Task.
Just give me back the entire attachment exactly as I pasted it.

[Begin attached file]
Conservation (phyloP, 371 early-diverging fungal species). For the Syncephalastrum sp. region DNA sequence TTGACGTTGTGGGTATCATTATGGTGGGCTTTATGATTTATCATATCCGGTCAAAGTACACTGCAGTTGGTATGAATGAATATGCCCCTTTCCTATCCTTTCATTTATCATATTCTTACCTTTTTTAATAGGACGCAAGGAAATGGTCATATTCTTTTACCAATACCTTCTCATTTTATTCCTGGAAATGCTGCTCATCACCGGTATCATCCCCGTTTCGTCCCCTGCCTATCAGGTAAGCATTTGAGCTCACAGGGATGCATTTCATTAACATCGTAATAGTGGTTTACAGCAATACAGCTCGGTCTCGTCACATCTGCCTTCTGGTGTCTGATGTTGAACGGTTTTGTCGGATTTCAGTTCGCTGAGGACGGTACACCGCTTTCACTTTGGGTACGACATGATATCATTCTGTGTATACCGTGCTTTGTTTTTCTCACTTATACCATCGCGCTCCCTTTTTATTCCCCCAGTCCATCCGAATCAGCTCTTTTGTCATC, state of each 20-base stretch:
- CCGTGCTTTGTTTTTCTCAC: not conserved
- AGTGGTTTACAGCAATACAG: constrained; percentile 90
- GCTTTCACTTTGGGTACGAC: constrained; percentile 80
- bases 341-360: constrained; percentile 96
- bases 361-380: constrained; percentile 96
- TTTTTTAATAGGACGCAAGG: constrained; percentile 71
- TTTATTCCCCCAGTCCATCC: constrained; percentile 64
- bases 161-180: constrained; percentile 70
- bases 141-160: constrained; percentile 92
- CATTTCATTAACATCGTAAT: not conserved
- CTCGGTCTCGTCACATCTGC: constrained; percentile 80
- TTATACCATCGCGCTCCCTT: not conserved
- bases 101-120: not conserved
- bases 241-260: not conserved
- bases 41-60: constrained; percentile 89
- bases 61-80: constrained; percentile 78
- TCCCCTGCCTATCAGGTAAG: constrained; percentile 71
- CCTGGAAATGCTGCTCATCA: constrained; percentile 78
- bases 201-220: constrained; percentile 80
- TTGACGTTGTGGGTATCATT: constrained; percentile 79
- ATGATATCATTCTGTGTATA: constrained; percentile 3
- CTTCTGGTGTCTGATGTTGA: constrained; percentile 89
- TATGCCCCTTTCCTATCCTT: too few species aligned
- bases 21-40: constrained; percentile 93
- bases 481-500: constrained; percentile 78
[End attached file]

Conservation (phyloP, 371 early-diverging fungal species). For the Syncephalastrum sp. region DNA sequence TTGACGTTGTGGGTATCATTATGGTGGGCTTTATGATTTATCATATCCGGTCAAAGTACACTGCAGTTGGTATGAATGAATATGCCCCTTTCCTATCCTTTCATTTATCATATTCTTACCTTTTTTAATAGGACGCAAGGAAATGGTCATATTCTTTTACCAATACCTTCTCATTTTATTCCTGGAAATGCTGCTCATCACCGGTATCATCCCCGTTTCGTCCCCTGCCTATCAGGTAAGCATTTGAGCTCACAGGGATGCATTTCATTAACATCGTAATAGTGGTTTACAGCAATACAGCTCGGTCTCGTCACATCTGCCTTCTGGTGTCTGATGTTGAACGGTTTTGTCGGATTTCAGTTCGCTGAGGACGGTACACCGCTTTCACTTTGGGTACGACATGATATCATTCTGTGTATACCGTGCTTTGTTTTTCTCACTTATACCATCGCGCTCCCTTTTTATTCCCCCAGTCCATCCGAATCAGCTCTTTTGTCATC, state of each 20-base stretch:
- CCGTGCTTTGTTTTTCTCAC: not conserved
- AGTGGTTTACAGCAATACAG: constrained; percentile 90
- GCTTTCACTTTGGGTACGAC: constrained; percentile 80
- bases 341-360: constrained; percentile 96
- bases 361-380: constrained; percentile 96
- TTTTTTAATAGGACGCAAGG: constrained; percentile 71
- TTTATTCCCCCAGTCCATCC: constrained; percentile 64
- bases 161-180: constrained; percentile 70
- bases 141-160: constrained; percentile 92
- CATTTCATTAACATCGTAAT: not conserved
- CTCGGTCTCGTCACATCTGC: constrained; percentile 80
- TTATACCATCGCGCTCCCTT: not conserved
- bases 101-120: not conserved
- bases 241-260: not conserved
- bases 41-60: constrained; percentile 89
- bases 61-80: constrained; percentile 78
- TCCCCTGCCTATCAGGTAAG: constrained; percentile 71
- CCTGGAAATGCTGCTCATCA: constrained; percentile 78
- bases 201-220: constrained; percentile 80
- TTGACGTTGTGGGTATCATT: constrained; percentile 79
- ATGATATCATTCTGTGTATA: constrained; percentile 3
- CTTCTGGTGTCTGATGTTGA: constrained; percentile 89
- TATGCCCCTTTCCTATCCTT: too few species aligned
- bases 21-40: constrained; percentile 93
- bases 481-500: constrained; percentile 78